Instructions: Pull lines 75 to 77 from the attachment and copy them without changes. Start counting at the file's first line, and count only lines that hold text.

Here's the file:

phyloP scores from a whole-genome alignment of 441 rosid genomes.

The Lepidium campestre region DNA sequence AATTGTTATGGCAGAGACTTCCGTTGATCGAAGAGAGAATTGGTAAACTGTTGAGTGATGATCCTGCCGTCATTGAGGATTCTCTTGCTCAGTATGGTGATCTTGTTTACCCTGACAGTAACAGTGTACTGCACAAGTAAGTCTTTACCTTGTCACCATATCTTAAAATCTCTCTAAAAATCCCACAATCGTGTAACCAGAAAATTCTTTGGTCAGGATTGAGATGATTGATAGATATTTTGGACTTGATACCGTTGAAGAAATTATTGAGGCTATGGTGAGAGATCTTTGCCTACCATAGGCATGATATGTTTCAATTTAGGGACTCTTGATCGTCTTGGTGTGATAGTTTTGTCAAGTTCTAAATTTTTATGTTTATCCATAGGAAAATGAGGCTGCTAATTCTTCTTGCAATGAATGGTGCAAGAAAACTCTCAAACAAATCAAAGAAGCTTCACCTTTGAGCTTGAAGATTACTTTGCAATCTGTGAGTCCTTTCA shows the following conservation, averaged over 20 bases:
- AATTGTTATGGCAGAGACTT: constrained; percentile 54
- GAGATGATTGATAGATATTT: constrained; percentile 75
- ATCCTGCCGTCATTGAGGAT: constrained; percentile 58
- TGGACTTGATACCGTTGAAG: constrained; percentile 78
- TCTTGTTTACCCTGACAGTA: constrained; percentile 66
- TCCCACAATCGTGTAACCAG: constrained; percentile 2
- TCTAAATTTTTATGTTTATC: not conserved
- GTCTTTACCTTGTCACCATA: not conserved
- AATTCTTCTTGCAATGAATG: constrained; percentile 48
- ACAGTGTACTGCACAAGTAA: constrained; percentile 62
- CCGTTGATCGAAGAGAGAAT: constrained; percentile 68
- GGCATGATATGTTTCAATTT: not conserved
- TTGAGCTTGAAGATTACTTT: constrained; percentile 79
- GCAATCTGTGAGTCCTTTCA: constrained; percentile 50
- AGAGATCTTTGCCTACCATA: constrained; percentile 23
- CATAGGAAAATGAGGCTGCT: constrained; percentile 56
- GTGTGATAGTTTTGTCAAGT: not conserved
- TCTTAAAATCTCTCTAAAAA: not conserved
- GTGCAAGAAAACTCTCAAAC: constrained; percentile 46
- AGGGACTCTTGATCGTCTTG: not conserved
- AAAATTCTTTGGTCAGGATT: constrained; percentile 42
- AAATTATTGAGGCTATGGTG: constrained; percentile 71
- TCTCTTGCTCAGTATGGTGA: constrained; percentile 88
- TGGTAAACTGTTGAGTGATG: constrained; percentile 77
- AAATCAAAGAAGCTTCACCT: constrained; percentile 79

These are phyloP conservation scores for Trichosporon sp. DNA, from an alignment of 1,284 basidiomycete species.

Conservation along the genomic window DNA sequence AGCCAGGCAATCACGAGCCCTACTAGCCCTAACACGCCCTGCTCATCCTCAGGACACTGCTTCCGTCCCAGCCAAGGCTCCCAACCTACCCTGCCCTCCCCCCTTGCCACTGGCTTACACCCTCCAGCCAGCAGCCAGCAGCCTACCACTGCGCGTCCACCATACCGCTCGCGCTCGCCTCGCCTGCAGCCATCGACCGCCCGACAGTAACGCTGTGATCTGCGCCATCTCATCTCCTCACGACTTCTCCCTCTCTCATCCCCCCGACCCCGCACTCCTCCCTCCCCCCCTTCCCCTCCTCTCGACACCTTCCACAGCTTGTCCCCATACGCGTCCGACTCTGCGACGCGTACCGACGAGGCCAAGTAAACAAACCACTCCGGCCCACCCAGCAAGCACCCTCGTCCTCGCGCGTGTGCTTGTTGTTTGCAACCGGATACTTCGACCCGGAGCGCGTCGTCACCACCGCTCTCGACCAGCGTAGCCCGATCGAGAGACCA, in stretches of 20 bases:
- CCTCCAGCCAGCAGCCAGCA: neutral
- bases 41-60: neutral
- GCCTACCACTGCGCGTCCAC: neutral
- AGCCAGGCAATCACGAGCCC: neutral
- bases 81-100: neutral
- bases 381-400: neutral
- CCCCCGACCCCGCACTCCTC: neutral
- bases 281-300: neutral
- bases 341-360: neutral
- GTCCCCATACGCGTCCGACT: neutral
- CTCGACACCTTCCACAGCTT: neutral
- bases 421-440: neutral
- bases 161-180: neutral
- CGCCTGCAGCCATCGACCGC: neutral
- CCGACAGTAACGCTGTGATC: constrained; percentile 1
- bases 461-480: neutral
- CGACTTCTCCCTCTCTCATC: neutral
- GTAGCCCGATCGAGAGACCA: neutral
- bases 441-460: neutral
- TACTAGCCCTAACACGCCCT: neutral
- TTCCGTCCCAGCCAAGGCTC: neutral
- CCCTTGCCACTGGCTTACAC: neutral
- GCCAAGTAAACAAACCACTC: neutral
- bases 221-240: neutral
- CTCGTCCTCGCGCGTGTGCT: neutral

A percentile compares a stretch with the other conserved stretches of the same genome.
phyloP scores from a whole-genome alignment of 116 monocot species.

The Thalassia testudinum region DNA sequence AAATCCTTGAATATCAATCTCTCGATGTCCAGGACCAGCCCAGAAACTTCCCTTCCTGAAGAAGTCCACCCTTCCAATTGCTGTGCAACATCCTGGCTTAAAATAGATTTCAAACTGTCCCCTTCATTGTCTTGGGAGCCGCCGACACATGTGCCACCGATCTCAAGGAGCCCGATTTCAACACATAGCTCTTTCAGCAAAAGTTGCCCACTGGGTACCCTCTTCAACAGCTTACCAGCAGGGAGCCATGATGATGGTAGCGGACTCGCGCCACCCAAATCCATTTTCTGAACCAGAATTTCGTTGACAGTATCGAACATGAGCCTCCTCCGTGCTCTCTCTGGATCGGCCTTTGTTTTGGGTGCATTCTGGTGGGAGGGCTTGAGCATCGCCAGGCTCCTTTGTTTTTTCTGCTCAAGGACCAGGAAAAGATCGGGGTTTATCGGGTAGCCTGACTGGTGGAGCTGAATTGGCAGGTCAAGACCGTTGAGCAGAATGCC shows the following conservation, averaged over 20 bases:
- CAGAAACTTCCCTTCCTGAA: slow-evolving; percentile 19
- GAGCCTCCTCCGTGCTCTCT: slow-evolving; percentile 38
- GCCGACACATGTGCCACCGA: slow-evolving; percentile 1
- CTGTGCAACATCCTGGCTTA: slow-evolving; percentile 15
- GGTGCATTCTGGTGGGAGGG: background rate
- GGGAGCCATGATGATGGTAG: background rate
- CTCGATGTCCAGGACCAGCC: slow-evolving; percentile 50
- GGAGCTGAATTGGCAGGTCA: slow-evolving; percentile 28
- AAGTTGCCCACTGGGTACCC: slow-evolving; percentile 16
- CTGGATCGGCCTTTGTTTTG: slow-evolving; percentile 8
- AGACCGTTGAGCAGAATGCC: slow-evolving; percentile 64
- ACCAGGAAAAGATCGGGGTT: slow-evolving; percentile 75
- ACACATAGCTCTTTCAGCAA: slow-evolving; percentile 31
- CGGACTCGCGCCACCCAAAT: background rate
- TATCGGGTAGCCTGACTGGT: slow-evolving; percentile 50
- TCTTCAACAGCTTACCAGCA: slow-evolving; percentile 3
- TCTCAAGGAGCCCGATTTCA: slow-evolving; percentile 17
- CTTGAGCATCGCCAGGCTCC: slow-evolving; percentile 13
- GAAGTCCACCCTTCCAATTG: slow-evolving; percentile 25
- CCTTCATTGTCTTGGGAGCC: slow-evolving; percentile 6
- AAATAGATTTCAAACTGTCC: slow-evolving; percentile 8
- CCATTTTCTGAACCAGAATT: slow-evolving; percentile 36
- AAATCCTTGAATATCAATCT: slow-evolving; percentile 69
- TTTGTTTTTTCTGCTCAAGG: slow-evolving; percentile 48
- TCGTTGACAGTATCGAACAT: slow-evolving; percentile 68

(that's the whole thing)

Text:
- CTTGAGCATCGCCAGGCTCC: slow-evolving; percentile 13
- GAAGTCCACCCTTCCAATTG: slow-evolving; percentile 25
- CCTTCATTGTCTTGGGAGCC: slow-evolving; percentile 6